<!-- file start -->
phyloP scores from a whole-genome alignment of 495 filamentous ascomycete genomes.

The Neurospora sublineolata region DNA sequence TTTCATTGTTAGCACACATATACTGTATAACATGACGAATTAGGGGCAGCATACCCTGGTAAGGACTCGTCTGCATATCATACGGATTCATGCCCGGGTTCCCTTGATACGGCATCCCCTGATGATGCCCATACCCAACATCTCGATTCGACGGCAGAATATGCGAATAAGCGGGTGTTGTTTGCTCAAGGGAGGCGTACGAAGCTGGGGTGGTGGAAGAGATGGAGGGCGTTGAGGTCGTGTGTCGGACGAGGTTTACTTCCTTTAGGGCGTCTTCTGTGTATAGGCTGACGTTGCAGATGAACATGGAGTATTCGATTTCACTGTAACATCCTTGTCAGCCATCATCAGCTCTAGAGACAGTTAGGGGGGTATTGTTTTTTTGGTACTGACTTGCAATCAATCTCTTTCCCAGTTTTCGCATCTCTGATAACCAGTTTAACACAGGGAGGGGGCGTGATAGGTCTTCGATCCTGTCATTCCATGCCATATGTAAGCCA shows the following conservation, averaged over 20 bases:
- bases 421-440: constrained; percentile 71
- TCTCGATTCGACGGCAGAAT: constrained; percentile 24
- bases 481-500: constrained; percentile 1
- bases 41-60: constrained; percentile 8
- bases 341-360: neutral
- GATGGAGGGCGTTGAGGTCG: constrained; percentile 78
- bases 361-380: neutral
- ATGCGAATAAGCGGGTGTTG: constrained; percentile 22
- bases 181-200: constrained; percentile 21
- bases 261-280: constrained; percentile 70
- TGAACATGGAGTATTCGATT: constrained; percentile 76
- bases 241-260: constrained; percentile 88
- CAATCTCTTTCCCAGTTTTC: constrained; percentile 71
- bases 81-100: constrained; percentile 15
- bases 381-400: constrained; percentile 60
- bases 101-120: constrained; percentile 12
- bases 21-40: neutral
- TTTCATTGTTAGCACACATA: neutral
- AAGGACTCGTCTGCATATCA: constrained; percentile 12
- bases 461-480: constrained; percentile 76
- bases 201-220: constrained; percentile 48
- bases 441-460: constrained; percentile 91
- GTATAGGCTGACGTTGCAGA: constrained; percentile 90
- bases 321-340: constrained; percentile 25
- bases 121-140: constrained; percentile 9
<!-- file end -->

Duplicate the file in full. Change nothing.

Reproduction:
phyloP scores from a whole-genome alignment of 495 filamentous ascomycete genomes.

The Neurospora sublineolata region DNA sequence TTTCATTGTTAGCACACATATACTGTATAACATGACGAATTAGGGGCAGCATACCCTGGTAAGGACTCGTCTGCATATCATACGGATTCATGCCCGGGTTCCCTTGATACGGCATCCCCTGATGATGCCCATACCCAACATCTCGATTCGACGGCAGAATATGCGAATAAGCGGGTGTTGTTTGCTCAAGGGAGGCGTACGAAGCTGGGGTGGTGGAAGAGATGGAGGGCGTTGAGGTCGTGTGTCGGACGAGGTTTACTTCCTTTAGGGCGTCTTCTGTGTATAGGCTGACGTTGCAGATGAACATGGAGTATTCGATTTCACTGTAACATCCTTGTCAGCCATCATCAGCTCTAGAGACAGTTAGGGGGGTATTGTTTTTTTGGTACTGACTTGCAATCAATCTCTTTCCCAGTTTTCGCATCTCTGATAACCAGTTTAACACAGGGAGGGGGCGTGATAGGTCTTCGATCCTGTCATTCCATGCCATATGTAAGCCA shows the following conservation, averaged over 20 bases:
- bases 421-440: constrained; percentile 71
- TCTCGATTCGACGGCAGAAT: constrained; percentile 24
- bases 481-500: constrained; percentile 1
- bases 41-60: constrained; percentile 8
- bases 341-360: neutral
- GATGGAGGGCGTTGAGGTCG: constrained; percentile 78
- bases 361-380: neutral
- ATGCGAATAAGCGGGTGTTG: constrained; percentile 22
- bases 181-200: constrained; percentile 21
- bases 261-280: constrained; percentile 70
- TGAACATGGAGTATTCGATT: constrained; percentile 76
- bases 241-260: constrained; percentile 88
- CAATCTCTTTCCCAGTTTTC: constrained; percentile 71
- bases 81-100: constrained; percentile 15
- bases 381-400: constrained; percentile 60
- bases 101-120: constrained; percentile 12
- bases 21-40: neutral
- TTTCATTGTTAGCACACATA: neutral
- AAGGACTCGTCTGCATATCA: constrained; percentile 12
- bases 461-480: constrained; percentile 76
- bases 201-220: constrained; percentile 48
- bases 441-460: constrained; percentile 91
- GTATAGGCTGACGTTGCAGA: constrained; percentile 90
- bases 321-340: constrained; percentile 25
- bases 121-140: constrained; percentile 9